Just like the Knowledge Triangle, raw data arrives at the bottom layer and travels upwards. But unlike our three-layer model, brains have up to six layers of complex non-linear data transformations. At the top of the stack, concepts such as recognizing an object in a file, detecting a specific object in an image, or detecting a person’s face are turned to the “on” state. There are also feedback layers downward so that if the output of one layer has quality problems, new signals are sent back down to gain more insights at what objects are recognized.

Many people like to use brain metaphors when they explain knowledge graphs. Although some of these metaphors are useful, I urge you to use them cautiously. Brains typically have 10,000 connections per-vertex, and each connection does complex signal processing. So the architectures are very different in practice.

The last term we need to define is query readiness.

Query Readiness

Of the many ways we can store data, which forms are the most useful for general analysis? Which forms need the minimum of processing before we can look for insights? What are the queries, searches, and algorithms we can use plug it to find meaning in the data quickly? The larger the number of these things you can use without modification, the more query ready your data is.

The industry is finding that the number of algorithms available to graph developers today is large and growing. The rise of distributed native labeled property graphs makes these algorithms available even for tens of billions of vertices. In summary, graphs are wining the algorithms race. The performance and scale-out abilities of modern graph databases are pushing them to the forefront of innovation.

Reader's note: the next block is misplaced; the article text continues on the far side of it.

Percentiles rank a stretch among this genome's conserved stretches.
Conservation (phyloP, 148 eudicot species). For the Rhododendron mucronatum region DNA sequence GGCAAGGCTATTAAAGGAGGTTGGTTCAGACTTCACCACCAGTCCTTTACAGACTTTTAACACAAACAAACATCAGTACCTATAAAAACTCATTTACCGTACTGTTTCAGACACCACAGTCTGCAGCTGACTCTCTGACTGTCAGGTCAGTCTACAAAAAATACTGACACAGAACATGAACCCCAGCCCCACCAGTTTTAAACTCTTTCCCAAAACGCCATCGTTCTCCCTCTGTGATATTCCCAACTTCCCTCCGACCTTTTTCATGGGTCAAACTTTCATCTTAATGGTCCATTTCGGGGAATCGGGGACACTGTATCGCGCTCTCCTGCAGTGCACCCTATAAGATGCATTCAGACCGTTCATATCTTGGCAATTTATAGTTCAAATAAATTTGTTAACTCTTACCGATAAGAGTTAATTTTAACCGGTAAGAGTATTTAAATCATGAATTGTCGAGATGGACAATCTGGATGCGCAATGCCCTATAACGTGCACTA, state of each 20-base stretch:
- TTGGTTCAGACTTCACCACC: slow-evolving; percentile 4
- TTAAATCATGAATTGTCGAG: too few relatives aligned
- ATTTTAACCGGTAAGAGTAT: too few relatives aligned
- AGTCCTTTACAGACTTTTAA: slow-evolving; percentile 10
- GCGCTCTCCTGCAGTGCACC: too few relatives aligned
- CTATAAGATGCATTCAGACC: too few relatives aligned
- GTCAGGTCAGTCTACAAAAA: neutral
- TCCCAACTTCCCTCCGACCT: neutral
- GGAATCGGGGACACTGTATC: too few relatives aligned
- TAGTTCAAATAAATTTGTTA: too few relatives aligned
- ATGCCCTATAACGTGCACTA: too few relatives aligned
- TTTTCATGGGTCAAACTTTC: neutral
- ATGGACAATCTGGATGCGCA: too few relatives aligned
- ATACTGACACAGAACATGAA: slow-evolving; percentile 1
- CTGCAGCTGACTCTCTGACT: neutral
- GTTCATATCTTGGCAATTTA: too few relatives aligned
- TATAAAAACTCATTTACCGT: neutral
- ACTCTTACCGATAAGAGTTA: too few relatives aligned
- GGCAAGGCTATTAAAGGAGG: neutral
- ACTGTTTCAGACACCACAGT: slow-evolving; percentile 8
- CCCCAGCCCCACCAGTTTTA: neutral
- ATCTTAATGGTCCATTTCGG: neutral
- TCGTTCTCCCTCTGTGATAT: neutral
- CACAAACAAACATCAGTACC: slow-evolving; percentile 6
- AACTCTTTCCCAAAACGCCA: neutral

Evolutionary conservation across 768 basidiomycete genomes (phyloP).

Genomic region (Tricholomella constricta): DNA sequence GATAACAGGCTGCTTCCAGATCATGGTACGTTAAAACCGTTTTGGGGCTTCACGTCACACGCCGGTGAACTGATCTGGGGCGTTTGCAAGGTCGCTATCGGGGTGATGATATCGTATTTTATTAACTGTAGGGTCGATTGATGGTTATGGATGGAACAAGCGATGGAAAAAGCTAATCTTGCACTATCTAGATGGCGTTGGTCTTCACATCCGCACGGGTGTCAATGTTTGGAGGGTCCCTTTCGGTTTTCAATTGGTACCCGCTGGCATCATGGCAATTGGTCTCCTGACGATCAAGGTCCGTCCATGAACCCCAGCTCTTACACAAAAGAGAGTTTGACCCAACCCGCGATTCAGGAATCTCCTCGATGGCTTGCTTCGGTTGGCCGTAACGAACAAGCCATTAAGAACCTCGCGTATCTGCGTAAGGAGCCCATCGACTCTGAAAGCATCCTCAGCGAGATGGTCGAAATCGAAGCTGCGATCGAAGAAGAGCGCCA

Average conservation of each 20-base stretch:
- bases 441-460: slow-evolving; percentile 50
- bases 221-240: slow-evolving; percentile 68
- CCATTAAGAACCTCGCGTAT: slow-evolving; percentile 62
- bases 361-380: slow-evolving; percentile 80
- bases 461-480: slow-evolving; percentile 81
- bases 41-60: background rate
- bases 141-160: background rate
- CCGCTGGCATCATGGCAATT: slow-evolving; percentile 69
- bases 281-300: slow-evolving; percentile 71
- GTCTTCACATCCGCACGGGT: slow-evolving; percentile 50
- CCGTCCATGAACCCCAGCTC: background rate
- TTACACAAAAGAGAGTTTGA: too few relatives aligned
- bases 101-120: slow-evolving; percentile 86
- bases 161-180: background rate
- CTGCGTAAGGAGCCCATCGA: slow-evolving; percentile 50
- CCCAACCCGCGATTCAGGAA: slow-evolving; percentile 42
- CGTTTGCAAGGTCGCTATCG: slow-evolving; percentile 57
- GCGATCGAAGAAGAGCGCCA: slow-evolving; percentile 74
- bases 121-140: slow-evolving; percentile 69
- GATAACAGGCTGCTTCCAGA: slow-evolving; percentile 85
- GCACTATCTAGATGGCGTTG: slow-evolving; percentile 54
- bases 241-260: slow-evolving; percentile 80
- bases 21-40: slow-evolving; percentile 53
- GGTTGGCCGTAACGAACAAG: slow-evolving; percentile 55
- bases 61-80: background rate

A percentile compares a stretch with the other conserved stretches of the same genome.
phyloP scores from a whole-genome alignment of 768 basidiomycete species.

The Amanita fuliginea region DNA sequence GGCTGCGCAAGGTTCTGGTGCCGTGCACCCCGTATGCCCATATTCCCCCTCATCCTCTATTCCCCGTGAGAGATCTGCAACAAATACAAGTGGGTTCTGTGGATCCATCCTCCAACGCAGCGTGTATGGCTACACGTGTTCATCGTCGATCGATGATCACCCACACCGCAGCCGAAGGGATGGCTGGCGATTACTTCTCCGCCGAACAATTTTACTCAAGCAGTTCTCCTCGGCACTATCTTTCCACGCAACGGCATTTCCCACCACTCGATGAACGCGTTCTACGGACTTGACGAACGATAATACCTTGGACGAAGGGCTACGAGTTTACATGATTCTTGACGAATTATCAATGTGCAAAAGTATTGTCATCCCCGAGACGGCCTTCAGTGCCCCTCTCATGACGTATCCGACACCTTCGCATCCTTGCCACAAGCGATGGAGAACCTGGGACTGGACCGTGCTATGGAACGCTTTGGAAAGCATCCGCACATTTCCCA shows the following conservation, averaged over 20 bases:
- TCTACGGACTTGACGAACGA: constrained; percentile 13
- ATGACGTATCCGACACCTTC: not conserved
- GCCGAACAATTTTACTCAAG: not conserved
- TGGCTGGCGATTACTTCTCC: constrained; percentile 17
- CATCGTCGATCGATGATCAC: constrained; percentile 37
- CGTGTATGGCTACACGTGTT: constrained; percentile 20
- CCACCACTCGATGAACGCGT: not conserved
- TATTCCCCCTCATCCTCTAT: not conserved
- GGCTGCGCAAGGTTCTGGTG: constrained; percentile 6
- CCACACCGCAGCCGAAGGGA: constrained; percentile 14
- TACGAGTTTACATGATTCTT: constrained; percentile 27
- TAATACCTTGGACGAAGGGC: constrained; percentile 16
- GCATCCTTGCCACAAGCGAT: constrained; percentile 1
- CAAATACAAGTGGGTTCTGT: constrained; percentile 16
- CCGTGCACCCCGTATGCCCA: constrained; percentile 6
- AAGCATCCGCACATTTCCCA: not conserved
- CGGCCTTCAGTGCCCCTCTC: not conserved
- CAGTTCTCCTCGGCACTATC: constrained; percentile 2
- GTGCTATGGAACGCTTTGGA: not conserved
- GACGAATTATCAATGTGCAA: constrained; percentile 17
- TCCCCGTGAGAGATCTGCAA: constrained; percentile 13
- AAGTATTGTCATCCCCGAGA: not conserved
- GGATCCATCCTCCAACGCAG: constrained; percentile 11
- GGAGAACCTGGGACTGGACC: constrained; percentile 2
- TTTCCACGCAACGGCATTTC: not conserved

Variations on the Knowledge Triangle

There are also many variations on the basic knowledge triangle metaphor that are useful in some situations. One of the most common is to add a Wisdom layer on top of the Knowledge layer. This four-layer triangle is known as the DIKW pyramid and is used frequently in information architecture discussions. I tend to downplay the role of wisdom in my early knowledge graph courses since the wisdom layer seems to be associated with touchy-feely topics or stories about visiting the guru on the mountain top for advice. That being said, there are some useful things to consider about the term wisdom.

For example, when you go to an experienced person for advice, you share with them your problem and the context of that problem. You expect them to use their knowledge to give you advice about your problem. You are expecting them to transfer a bit of their knowledge to you. We imagine the wisdom layer as a feedback layer to the structure of the knowledge layer. Wisdom can inform us how we can structure our knowledge so that it can be transferred from one context to another and still be valuable.

Stated in another way, can we take a small sub-graph out of an enterprise knowledge graph and port it to another graph and still be useful? For example, let’s suppose we have a sub-graph that stores information about geography. It might have postal codes, cities, counties, states, regions, countries, islands and continents in the graphs. Can we lift the geospatial subgraph out of one graph and drop into another graph? In neural networks and deep learning, taking a few layers of one neural network and dropping it into another network is called transfer learning. Transfer learning is frequently used in image and language models where training times are extensive. How you reconnect these networks into a new setting is a non-trivial problem.